Hundreds of thousands of Syrians have fled their country in the past six months, but millions remain in war-worn communities where food, clean water and heating fuel have become scarce.

Accounts from refugees who have arrived recently in southern Turkey are painting an increasingly dismal scene of horrors left behind, while some Syrians still inside the country say they believe it is too late for them to leave.

“We have to stay home and protect ourselves and be quiet until this crisis ends,” said a mother in her mid-30s with three children who lives with her brother and his family in the northern city of Aleppo. “We don’t have any other option.”

The woman, whose husband was killed months ago, answered questions over Facebook but insisted that she not be identified, out fear for her family’s safety. She said that her brother hoped to find work in Lebanon or Jordan but that checkpoints erected by Islamist rebels now make travel intolerably risky because of the hostility expressed by militants toward Christians.

Recently arrived refugees described upheaval in their Syrian home towns, with violence forcing families to move repeatedly in search of safety as buildings are destroyed and neighborhoods become dangerous. As fighting in the country has worsened in recent months, the refugees say, many Syrians remain unable or reluctant to leave the country.

But each week, thousands of Syrians decide to take the risk and leave, creating a constant flow of refugees into places such as southern Turkey. Those who cross at official checkpoints and unofficial smuggling routes almost always pack light, perhaps carrying a dusty suitcase or a plastic sack filled with Syrian cuisine, bearing tales of dangerous passages through checkpoints manned by regime forces, rebel fighters or opportunists.

A couple who recently arrived in Turkey from Aleppo decided to leave when a bullet whizzed inches over the head of their 7-year-old daughter, even though their 17-year-old daughter begged them not to separate her from her friends.

“We think it’s going to get worse,” said the father, Ahmad al-Ahmad, a 42-year-old former sanitation worker. “Once I left, I had in mind that I would lose my place. I’m preparing to go back to nothing.”

In interviews near this Turkish town, other newly arrived refugees told similar stories.

A 32-year-old pharmacist from Aleppo said his family had fled after his two children had to stay inside for weeks on end — playing war games, imitating the destruction outside. The owner of a textile factory said he moved his family to Turkey because they had run out of places to live.

“There is no life in Syria,” said Mohammad Kheshfe, 35, who said it took him, his wife and two children six hours to journey from their home in Aleppo to the Turkish border, a drive that usually takes less than an hour. “We will go anywhere in the world — I don’t care where. We just cannot live in Syria any longer.”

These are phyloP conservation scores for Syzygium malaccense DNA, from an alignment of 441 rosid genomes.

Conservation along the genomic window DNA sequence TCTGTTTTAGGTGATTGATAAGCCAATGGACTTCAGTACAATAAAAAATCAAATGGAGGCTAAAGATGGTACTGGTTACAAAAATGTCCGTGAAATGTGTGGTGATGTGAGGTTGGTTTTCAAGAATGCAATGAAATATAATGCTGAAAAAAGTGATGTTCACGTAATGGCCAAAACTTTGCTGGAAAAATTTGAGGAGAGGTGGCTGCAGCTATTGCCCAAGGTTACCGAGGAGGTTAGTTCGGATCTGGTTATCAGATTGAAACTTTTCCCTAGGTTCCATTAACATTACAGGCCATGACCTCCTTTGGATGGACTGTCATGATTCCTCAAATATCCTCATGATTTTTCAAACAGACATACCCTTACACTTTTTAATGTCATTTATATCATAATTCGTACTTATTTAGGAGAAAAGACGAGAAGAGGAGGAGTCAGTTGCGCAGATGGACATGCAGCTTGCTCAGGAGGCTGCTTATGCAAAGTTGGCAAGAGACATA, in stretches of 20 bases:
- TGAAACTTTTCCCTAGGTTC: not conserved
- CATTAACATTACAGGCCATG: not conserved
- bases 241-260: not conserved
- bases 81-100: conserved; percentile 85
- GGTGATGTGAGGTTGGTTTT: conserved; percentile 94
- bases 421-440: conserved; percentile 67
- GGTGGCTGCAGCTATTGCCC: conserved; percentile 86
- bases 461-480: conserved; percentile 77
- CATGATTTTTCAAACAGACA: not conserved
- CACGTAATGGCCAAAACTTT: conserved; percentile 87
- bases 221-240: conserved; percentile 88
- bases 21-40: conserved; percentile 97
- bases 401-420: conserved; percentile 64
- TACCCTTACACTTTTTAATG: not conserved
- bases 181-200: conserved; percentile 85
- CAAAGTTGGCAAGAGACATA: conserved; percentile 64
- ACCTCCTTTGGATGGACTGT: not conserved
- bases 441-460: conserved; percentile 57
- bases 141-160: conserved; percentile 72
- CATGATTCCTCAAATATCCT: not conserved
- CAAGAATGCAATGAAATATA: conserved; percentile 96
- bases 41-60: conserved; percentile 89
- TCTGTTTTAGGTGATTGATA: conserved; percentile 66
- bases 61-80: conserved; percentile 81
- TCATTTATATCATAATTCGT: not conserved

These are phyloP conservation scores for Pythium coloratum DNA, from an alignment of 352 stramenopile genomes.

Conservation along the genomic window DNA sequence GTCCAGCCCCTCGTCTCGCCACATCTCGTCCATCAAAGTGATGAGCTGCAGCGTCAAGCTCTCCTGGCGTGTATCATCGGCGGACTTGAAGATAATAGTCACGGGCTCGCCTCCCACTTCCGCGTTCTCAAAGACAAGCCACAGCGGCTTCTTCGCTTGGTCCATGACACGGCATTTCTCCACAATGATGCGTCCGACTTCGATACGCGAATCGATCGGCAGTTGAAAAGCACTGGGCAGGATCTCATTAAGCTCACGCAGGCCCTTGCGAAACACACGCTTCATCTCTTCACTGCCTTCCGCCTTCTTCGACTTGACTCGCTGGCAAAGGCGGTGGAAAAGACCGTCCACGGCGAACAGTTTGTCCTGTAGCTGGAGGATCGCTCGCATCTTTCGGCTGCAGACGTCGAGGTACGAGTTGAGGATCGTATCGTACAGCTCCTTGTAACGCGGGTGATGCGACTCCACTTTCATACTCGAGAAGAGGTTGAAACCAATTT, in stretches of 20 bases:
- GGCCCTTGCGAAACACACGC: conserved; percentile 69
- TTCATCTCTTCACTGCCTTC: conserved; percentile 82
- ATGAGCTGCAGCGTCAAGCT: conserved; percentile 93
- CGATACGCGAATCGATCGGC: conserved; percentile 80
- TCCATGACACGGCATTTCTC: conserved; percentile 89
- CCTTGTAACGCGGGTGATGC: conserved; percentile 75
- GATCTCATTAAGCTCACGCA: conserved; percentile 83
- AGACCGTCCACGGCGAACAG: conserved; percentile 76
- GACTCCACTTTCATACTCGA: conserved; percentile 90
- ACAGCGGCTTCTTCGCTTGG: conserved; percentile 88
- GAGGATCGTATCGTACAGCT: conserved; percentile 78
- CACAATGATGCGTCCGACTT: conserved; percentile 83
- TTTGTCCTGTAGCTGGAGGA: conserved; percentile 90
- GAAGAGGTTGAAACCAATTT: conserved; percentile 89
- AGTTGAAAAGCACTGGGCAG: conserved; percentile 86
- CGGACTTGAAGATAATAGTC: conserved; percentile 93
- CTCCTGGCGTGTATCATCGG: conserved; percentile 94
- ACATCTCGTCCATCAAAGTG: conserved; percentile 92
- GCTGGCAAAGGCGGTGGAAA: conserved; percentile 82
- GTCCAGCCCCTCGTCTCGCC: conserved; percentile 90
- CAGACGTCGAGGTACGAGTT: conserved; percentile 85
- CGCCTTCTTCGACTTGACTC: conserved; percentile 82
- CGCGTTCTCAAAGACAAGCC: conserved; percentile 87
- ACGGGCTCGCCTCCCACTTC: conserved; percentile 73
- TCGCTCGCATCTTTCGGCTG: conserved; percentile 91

Once out of Syria, most refugees have to pay rent rates that are probably higher than at home, or live in tents or converted shipping containers in a refugee camp.

Timeline: Major events in Syria’s tumultuous uprising that began in March 2011.

But inside, the refugees say, the children have stopped going to school in many places, and families avoid going outside. Volunteers working in field clinics in northern Syria say many people are afraid to seek medical treatment for common illnesses, which quickly grow worse.

Power outages are rampant, including one that darkened all of Damascus for more than 12 hours last week. Internet and phone service is spotty, the refugees say. But many say they also feared abandoning a home or business that might be looted or destroyed.

Um Fadel, a 19-year-old mother, said she never planned to leave Azaz, a small town a few miles south of the Turkish border where she has lived all her life. But she also never thought that government forces would attack her town, first with tanks and snipers, then with warplanes and bombs. Her husband, a carpenter who builds furniture, has not had steady work in more than eight months. At first the family had difficulty paying for food. Then they had trouble finding food to buy. And it became more difficult for the young parents to soothe their daughters, one 18 months old and the other not quite 3.

Then came an air raid on the Azaz market, where the family usually shops. The supervisor of the Doctors Without Borders mission in Syria said it was the worst attack he had seen, with at least 20 people killed and about 100 injured. Fadel and her family, along with a sister-in-law and her four children, left that day. They didn’t pack anything.

“We could stay no longer,” said Fadel, minutes after sneaking across the border and arriving in Kilis. “There is no food. There is no water. There is no milk for the children. There is no heating — it’s very cold. We had to leave.”

With more Syrian families moving in with friends and relatives, an attack on one occupied home or apartment complex now has the potential to kill or injure more people. In mid-January, a house in a suburb south of Damascus was hit during an airstrike. Neighbors pulled the bodies of eight children and five women — all related — from the rubble, according to activists who blamed the attack on the government.

Displaced Syrians are also packing into schools and public buildings. Hundreds were reportedly living in the dormitories at Aleppo University, the target of two explosions this month that killed more than 80 people.

Suzan Haidamous and Ahmed Ramadan in Beirut contributed to this report.